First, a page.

[QODLink]
Europe

Survey: Global failings in defence corruption

Watchdog's study finds Only 12 percent of countries have "highly effective" legislative scrutiny of defence contracts.
Last Modified: 29 Jan 2013 16:14
Germany is one of two countries with effective anti-corruption mechanisms targeting military spending [EPA]

More than two-thirds of countries, including many of the world's largest arms traders, have inadequate safeguards to prevent corruption in their defence sectors.

Germany and Australia are the only countries out of 82 surveyed by Transparency International UK with strong anti-corruption mechanisms, according to what the watchdog said on Tuesday is the first index measuring how governments counter corruption in defence.

Fifty-seven of the countries, almost 70 percent, had poor controls against corruption, according to the survey, which rated governments by criteria such as the strength of parliamentary oversight of defence policy and the standards expected of defence firms.

The 82 countries surveyed account for 94 percent of global military expenditure in 2011, worth $1.6 trillion, while the global cost of corruption in the defence sector is estimated to be at least $20bn a year, the watchdog said.

Mark Pyman, director of Transparency International UK's Defence and Security Programme, said he hoped the survey would lead governments to improve anti-corruption policies.

Corruption was dangerous, because troops "may well have equipment that doesn't work", and it was wasteful, he said.

"Particularly at times of austerity, the idea that it is somehow acceptable that there should be corruption in defence because it has always been so is just an outrageous suggestion," he said.

Countries with poor anti-corruption controls included two-thirds of the largest arms importers assessed in the survey and half of the biggest arms exporters, Transparency International said.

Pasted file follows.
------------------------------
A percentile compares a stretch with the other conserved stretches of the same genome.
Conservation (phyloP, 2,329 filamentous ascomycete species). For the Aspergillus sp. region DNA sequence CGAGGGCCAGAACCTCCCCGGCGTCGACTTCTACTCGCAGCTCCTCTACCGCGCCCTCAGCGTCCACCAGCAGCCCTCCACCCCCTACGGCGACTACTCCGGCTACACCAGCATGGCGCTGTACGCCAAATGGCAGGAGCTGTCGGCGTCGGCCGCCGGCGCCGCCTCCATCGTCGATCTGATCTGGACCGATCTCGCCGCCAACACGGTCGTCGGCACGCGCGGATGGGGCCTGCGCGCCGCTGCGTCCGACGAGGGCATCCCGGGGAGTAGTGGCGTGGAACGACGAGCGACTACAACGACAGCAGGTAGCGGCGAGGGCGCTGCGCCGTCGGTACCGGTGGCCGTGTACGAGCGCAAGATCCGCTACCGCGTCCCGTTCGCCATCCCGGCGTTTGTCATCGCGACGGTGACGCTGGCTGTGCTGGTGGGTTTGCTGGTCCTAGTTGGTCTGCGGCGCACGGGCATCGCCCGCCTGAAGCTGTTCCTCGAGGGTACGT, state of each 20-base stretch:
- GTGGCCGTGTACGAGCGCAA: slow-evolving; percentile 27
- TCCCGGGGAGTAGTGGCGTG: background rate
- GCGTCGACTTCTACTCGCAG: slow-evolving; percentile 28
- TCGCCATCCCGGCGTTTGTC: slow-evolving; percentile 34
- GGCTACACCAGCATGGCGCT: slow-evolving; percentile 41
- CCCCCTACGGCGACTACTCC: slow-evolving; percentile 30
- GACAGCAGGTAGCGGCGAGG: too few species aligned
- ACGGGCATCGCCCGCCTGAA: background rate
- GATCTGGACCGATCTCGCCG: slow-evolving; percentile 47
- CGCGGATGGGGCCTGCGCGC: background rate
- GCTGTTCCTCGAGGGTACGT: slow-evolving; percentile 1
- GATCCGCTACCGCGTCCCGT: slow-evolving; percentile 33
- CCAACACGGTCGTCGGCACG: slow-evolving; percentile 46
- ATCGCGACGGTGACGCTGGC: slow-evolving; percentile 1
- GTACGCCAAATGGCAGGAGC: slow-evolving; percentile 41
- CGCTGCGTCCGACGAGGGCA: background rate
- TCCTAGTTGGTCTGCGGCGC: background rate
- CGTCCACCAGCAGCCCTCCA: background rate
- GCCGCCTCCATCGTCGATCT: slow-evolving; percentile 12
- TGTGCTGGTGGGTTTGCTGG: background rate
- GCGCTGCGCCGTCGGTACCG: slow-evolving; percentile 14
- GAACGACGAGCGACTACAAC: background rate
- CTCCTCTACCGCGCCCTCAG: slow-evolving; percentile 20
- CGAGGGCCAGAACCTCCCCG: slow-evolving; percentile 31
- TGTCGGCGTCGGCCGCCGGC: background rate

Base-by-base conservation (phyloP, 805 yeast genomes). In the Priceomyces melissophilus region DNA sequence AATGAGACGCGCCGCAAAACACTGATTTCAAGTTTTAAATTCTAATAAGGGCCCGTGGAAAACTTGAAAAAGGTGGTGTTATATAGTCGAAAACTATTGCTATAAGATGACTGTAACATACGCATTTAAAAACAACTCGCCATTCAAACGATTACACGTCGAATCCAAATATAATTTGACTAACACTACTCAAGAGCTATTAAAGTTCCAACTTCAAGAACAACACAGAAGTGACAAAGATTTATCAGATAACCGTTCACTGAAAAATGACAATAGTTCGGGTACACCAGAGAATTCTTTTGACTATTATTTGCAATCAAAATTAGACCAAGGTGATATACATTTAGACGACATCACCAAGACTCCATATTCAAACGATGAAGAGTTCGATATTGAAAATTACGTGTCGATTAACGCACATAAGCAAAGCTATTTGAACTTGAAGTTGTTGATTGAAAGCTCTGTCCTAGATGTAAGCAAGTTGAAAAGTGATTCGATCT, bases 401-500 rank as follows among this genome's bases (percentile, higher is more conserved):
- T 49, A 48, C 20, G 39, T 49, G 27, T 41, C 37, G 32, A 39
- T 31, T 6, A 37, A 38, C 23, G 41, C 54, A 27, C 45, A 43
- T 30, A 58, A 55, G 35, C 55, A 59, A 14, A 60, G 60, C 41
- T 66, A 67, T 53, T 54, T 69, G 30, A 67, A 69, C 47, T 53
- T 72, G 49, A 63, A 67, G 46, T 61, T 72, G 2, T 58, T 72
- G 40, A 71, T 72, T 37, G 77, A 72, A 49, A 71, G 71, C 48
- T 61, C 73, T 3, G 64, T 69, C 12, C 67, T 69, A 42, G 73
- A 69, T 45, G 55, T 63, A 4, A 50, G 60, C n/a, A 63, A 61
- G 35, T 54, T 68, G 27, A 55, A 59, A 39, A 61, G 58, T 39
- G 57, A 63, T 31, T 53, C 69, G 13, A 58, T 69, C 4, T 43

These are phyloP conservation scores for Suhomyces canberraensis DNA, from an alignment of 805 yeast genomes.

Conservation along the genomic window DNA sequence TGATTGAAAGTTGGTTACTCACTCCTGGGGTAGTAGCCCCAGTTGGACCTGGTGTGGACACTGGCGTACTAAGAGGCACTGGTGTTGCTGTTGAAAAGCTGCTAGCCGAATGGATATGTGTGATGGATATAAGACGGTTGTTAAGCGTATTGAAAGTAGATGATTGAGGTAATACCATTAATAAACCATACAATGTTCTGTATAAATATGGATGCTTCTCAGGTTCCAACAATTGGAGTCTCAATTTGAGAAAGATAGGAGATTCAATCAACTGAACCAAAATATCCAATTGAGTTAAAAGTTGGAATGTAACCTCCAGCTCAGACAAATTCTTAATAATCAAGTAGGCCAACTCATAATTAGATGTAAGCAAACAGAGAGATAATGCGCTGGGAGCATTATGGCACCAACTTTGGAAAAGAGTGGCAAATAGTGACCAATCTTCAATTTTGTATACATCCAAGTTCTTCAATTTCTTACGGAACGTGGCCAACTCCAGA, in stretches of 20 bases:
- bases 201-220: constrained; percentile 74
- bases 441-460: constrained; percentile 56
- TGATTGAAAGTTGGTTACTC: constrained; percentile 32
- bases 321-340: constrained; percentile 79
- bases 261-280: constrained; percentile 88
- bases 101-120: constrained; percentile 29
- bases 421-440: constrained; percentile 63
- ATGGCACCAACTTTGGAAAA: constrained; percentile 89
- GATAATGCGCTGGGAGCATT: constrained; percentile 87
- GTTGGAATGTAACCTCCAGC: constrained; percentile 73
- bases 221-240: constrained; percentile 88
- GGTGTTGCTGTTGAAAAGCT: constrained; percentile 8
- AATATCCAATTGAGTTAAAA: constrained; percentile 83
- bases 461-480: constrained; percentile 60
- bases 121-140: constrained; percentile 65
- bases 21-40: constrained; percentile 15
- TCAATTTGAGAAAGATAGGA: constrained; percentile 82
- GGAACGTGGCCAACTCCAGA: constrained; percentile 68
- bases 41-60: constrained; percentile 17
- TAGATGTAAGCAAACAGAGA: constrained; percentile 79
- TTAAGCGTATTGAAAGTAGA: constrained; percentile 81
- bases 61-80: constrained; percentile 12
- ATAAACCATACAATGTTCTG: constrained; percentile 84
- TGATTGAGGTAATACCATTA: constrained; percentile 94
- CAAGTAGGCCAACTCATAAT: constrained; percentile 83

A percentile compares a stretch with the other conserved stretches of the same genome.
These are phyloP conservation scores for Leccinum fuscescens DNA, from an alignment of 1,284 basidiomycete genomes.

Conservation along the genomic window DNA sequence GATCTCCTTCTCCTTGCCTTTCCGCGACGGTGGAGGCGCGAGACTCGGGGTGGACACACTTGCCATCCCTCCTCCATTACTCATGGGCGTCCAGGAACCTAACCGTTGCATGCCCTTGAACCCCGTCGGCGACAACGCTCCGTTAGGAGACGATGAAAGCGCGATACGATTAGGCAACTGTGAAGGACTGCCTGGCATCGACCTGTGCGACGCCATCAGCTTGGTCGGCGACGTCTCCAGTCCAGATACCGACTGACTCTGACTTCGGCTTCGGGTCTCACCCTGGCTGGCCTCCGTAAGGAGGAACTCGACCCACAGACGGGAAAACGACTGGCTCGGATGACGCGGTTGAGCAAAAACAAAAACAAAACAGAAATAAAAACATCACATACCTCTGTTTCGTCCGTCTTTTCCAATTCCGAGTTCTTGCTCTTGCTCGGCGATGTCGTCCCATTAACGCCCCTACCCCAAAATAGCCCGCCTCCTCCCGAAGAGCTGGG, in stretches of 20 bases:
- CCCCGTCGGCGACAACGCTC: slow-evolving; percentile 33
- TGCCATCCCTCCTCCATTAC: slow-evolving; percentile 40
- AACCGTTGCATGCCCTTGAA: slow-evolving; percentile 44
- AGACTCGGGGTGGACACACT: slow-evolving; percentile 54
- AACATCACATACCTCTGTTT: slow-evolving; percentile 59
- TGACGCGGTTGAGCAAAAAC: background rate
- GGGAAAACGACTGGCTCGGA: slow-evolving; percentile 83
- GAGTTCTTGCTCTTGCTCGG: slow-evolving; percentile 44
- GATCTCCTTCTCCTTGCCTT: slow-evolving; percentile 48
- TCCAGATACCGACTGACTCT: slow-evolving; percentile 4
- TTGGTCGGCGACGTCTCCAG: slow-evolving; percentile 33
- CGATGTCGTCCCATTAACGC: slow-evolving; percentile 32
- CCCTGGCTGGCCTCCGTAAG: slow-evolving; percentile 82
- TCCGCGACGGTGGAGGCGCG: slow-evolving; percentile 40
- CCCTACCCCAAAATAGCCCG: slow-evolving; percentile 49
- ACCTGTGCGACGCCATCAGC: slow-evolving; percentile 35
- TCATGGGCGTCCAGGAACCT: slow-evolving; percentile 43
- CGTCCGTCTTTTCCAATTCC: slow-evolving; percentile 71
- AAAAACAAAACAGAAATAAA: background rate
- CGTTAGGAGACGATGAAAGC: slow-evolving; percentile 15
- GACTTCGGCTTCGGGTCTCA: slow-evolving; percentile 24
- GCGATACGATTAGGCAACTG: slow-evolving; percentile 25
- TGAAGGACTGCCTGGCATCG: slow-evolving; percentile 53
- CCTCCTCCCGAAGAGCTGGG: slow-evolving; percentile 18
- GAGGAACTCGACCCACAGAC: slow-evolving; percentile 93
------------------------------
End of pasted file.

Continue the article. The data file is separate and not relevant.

Countires at 'critical risk'

China, Russia and Israel, all leading arms exporters, were considered to be at high risk of corruption in their defence sectors. Among top arms importers, India, United Arab Emirates, Singapore, Thailand and Turkey were in the high-risk category.

Nine countries - Algeria, Angola, Cameroon, Democratic Republic of Congo, Egypt, Eritrea, Libya, Syria and Yemen - are at "critical risk" of corruption in their defence sector, lacking basic accountability measures, the survey said.

Countries classed as being at "very high risk" of corruption include Afghanistan, Bahrain, Iran, Philippines, Qatar, Saudi Arabia and Sri Lanka. The United States, Britain, Sweden and South Korea were among countries judged to be at low risk, while France, Spain, Italy and Poland were in the moderate-risk group.

The survey looked not only at the potential for corruption in defence contracts, but also at the risk of abuse of defence budgets and the risk of corruption in the armed forces.

Governments surveyed were given the chance to review Transparency International's findings.

Pyman said a "shocking" result of the survey was that in half of the countries surveyed, the defence budget was either not public or it contained no breakdown of defence spending.

Only 12 percent of countries surveyed had "highly effective" parliamentary scrutiny of defence policy and only a handful protected whistleblowers who reported defence corruption.

460

Source:
Agencies
Topics in this article
People
Country
Featured on Al Jazeera
UNHCR says hundreds of people trapped in Yaloke town risk death if they are not evacuated to safety urgently.
'Justice for All' demonstrations swell across the US over the deaths of African Americans in police encounters.
Six former Guantanamo detainees are now free in Uruguay with some hailing the decision to grant them asylum.
Disproportionately high number of Aboriginal people in prison highlights inequality and marginalisation, critics say.
Featured
Long-standing dispute over Christian use of the word 'Allah' raises concerns about a very un-Merry Christmas.
The threat posed by ISIL has prompted thousands of young Kurds to join the PKK.
Baja California - with its own grim history of disappeared people - finds a voice in the fight against violence.
Russian feminist rockers fight system holding 700,000 - the world's largest per capita prison population after the US.
Weeks of growing protests against Muslims continue in Dresden with 15,000 hitting the streets last Monday.